“The state has been a sugar daddy to hospitals, pharmacists, physicians and commercial insurers,” Walker told The News & Observer in February. “Now the candy store is closed.”
Dana Cope, SEANC’s executive director, supports the concept of keeping payments to providers in line with what they receive from private insurers. “What we keep asking is, why, just because you happen to be a state employee, retiree or teacher, are you charged more for your services than the private sector?” he says.
But Don Dalton, a spokesman for the North Carolina Hospital Association, warns that cuts in payments to hospitals will hamper their ability to serve patients. One-third of the state’s hospitals are already operating with profit margins below 5 percent. And with costs increasing three times faster than revenues, Dalton says, many others are being pushed to the fringes of fiscal health.
“Hospitals in North Carolina are in serious trouble,” he says. “They can’t afford to take cuts in reimbursements.”
Another argument made by state officials–that the state employee health plan is expensive because it covers an aging work force–isn’t supported by demographics. According to the state’s own figures, 29 percent of the plan’s enrollees are 29 and younger; another 21 percent are 30 to 44; and only 14.3 percent are 65 and older.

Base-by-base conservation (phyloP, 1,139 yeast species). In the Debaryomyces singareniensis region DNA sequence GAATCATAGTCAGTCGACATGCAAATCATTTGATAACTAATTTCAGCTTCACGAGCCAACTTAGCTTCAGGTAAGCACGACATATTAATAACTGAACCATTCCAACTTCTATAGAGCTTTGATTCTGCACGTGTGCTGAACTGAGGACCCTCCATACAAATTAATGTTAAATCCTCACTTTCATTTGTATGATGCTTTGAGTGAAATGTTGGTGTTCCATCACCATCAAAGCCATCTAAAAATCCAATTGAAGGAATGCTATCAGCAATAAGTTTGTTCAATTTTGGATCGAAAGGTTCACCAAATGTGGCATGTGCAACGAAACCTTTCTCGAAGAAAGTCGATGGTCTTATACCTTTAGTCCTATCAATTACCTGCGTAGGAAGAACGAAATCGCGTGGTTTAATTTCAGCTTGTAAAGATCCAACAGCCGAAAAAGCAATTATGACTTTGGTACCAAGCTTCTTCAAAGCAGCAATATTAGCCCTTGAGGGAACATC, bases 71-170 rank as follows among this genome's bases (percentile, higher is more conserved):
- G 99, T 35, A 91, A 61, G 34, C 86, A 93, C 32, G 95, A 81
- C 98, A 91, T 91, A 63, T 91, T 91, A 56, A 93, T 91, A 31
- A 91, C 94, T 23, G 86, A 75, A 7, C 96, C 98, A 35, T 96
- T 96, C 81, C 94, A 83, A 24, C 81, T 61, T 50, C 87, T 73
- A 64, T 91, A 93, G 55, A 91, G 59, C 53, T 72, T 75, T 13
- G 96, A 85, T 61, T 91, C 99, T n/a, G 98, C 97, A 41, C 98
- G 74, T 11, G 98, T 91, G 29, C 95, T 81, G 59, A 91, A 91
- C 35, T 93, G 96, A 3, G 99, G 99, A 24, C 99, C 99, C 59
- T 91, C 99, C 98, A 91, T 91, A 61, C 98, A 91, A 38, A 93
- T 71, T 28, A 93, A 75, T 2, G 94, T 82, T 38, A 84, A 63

Costs aren’t the only problem facing the state employee health plan. Further complicating the picture is a dispute with WellPath Select, a health maintenance organization that covers state employees in 22 counties. The HMO attempted to drop coverage in select counties–mostly rural areas where providing care to fewer members is more expensive–even though its contract with the state doesn’t end until Sept. 30. WellPath has reached a settlement with the state Department of Insurance to continue coverage until then. Nearly 50,000 state workers will be affected when WellPath pulls out this fall.
Advocates for affordable health care say there are no simple answers to easing the budget crunch facing the state employee health plan. But by focusing on cutting benefits and raising premiums, they say, state leaders are ignoring other options–namely, a tax increase.
“The state is simply going to have to entertain the idea,” says Dan Gerlach of the N.C. Budget and Tax Center, which lobbies for low-income citizens.
Cope, of SEANC, believes money could be found within the state’s $14 billion budget to keep health care affordable for state employees.
“The legislature continues to prioritize things like parking lots and buildings rather than putting money into human resources,” he says. “We do the state’s business day in and day out. We shouldn’t be treated like second-class citizens.”